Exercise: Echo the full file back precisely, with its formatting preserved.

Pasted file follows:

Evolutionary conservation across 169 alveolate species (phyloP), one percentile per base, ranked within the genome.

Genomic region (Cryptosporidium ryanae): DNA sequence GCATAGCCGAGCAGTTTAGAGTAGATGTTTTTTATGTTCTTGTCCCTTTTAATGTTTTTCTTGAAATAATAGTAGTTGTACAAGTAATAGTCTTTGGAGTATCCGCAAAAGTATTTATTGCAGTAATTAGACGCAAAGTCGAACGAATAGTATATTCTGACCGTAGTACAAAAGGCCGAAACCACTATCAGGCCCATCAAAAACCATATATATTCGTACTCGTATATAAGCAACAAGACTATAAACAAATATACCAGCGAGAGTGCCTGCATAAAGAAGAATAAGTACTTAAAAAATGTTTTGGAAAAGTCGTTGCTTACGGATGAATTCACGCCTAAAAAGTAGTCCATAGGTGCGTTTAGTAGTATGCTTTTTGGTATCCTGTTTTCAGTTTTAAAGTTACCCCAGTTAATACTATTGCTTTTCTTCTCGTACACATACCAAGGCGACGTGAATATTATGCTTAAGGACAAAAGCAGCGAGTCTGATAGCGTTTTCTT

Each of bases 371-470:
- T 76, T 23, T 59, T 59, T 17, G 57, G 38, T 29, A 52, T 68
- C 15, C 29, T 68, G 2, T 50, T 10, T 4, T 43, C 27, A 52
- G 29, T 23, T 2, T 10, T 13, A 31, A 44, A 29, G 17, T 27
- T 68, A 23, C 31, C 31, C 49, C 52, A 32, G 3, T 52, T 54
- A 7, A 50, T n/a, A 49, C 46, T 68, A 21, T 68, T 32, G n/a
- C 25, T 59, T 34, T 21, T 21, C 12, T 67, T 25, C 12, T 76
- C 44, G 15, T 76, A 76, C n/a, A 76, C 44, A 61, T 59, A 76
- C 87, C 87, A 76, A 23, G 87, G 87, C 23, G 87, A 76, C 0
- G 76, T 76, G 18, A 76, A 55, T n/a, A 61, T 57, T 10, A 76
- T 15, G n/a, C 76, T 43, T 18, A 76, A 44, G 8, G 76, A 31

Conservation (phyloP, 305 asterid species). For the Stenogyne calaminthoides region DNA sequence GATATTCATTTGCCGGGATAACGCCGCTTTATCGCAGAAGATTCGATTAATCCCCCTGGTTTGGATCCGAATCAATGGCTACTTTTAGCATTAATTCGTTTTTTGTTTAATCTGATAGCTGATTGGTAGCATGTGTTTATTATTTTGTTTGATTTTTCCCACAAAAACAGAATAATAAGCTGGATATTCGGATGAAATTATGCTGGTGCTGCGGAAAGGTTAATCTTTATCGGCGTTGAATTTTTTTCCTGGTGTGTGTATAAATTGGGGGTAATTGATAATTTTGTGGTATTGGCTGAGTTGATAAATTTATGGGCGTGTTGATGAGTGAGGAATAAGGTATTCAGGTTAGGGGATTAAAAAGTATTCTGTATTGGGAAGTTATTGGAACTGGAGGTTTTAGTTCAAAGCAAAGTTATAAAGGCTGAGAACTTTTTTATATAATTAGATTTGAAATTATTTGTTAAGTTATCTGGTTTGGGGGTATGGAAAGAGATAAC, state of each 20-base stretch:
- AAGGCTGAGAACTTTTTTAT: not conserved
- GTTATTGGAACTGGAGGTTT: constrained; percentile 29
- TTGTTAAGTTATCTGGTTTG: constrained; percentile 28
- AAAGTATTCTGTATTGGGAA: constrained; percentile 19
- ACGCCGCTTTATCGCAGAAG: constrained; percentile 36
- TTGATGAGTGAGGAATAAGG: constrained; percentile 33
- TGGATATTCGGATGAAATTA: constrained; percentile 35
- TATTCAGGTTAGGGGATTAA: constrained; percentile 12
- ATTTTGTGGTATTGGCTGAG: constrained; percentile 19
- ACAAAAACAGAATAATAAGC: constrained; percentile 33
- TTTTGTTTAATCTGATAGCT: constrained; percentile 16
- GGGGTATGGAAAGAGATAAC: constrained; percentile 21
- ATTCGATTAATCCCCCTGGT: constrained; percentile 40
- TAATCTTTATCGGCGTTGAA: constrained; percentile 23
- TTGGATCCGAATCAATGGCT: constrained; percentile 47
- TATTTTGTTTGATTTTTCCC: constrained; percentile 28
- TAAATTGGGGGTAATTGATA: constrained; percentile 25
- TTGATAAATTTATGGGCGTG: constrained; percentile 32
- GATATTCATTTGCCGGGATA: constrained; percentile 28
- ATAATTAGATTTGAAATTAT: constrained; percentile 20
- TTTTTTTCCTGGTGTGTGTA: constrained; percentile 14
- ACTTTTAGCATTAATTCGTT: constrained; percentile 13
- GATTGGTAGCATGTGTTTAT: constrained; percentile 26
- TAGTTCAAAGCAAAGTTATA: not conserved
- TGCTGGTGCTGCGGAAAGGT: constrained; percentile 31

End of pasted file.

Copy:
Evolutionary conservation across 169 alveolate species (phyloP), one percentile per base, ranked within the genome.

Genomic region (Cryptosporidium ryanae): DNA sequence GCATAGCCGAGCAGTTTAGAGTAGATGTTTTTTATGTTCTTGTCCCTTTTAATGTTTTTCTTGAAATAATAGTAGTTGTACAAGTAATAGTCTTTGGAGTATCCGCAAAAGTATTTATTGCAGTAATTAGACGCAAAGTCGAACGAATAGTATATTCTGACCGTAGTACAAAAGGCCGAAACCACTATCAGGCCCATCAAAAACCATATATATTCGTACTCGTATATAAGCAACAAGACTATAAACAAATATACCAGCGAGAGTGCCTGCATAAAGAAGAATAAGTACTTAAAAAATGTTTTGGAAAAGTCGTTGCTTACGGATGAATTCACGCCTAAAAAGTAGTCCATAGGTGCGTTTAGTAGTATGCTTTTTGGTATCCTGTTTTCAGTTTTAAAGTTACCCCAGTTAATACTATTGCTTTTCTTCTCGTACACATACCAAGGCGACGTGAATATTATGCTTAAGGACAAAAGCAGCGAGTCTGATAGCGTTTTCTT

Each of bases 371-470:
- T 76, T 23, T 59, T 59, T 17, G 57, G 38, T 29, A 52, T 68
- C 15, C 29, T 68, G 2, T 50, T 10, T 4, T 43, C 27, A 52
- G 29, T 23, T 2, T 10, T 13, A 31, A 44, A 29, G 17, T 27
- T 68, A 23, C 31, C 31, C 49, C 52, A 32, G 3, T 52, T 54
- A 7, A 50, T n/a, A 49, C 46, T 68, A 21, T 68, T 32, G n/a
- C 25, T 59, T 34, T 21, T 21, C 12, T 67, T 25, C 12, T 76
- C 44, G 15, T 76, A 76, C n/a, A 76, C 44, A 61, T 59, A 76
- C 87, C 87, A 76, A 23, G 87, G 87, C 23, G 87, A 76, C 0
- G 76, T 76, G 18, A 76, A 55, T n/a, A 61, T 57, T 10, A 76
- T 15, G n/a, C 76, T 43, T 18, A 76, A 44, G 8, G 76, A 31

Conservation (phyloP, 305 asterid species). For the Stenogyne calaminthoides region DNA sequence GATATTCATTTGCCGGGATAACGCCGCTTTATCGCAGAAGATTCGATTAATCCCCCTGGTTTGGATCCGAATCAATGGCTACTTTTAGCATTAATTCGTTTTTTGTTTAATCTGATAGCTGATTGGTAGCATGTGTTTATTATTTTGTTTGATTTTTCCCACAAAAACAGAATAATAAGCTGGATATTCGGATGAAATTATGCTGGTGCTGCGGAAAGGTTAATCTTTATCGGCGTTGAATTTTTTTCCTGGTGTGTGTATAAATTGGGGGTAATTGATAATTTTGTGGTATTGGCTGAGTTGATAAATTTATGGGCGTGTTGATGAGTGAGGAATAAGGTATTCAGGTTAGGGGATTAAAAAGTATTCTGTATTGGGAAGTTATTGGAACTGGAGGTTTTAGTTCAAAGCAAAGTTATAAAGGCTGAGAACTTTTTTATATAATTAGATTTGAAATTATTTGTTAAGTTATCTGGTTTGGGGGTATGGAAAGAGATAAC, state of each 20-base stretch:
- AAGGCTGAGAACTTTTTTAT: not conserved
- GTTATTGGAACTGGAGGTTT: constrained; percentile 29
- TTGTTAAGTTATCTGGTTTG: constrained; percentile 28
- AAAGTATTCTGTATTGGGAA: constrained; percentile 19
- ACGCCGCTTTATCGCAGAAG: constrained; percentile 36
- TTGATGAGTGAGGAATAAGG: constrained; percentile 33
- TGGATATTCGGATGAAATTA: constrained; percentile 35
- TATTCAGGTTAGGGGATTAA: constrained; percentile 12
- ATTTTGTGGTATTGGCTGAG: constrained; percentile 19
- ACAAAAACAGAATAATAAGC: constrained; percentile 33
- TTTTGTTTAATCTGATAGCT: constrained; percentile 16
- GGGGTATGGAAAGAGATAAC: constrained; percentile 21
- ATTCGATTAATCCCCCTGGT: constrained; percentile 40
- TAATCTTTATCGGCGTTGAA: constrained; percentile 23
- TTGGATCCGAATCAATGGCT: constrained; percentile 47
- TATTTTGTTTGATTTTTCCC: constrained; percentile 28
- TAAATTGGGGGTAATTGATA: constrained; percentile 25
- TTGATAAATTTATGGGCGTG: constrained; percentile 32
- GATATTCATTTGCCGGGATA: constrained; percentile 28
- ATAATTAGATTTGAAATTAT: constrained; percentile 20
- TTTTTTTCCTGGTGTGTGTA: constrained; percentile 14
- ACTTTTAGCATTAATTCGTT: constrained; percentile 13
- GATTGGTAGCATGTGTTTAT: constrained; percentile 26
- TAGTTCAAAGCAAAGTTATA: not conserved
- TGCTGGTGCTGCGGAAAGGT: constrained; percentile 31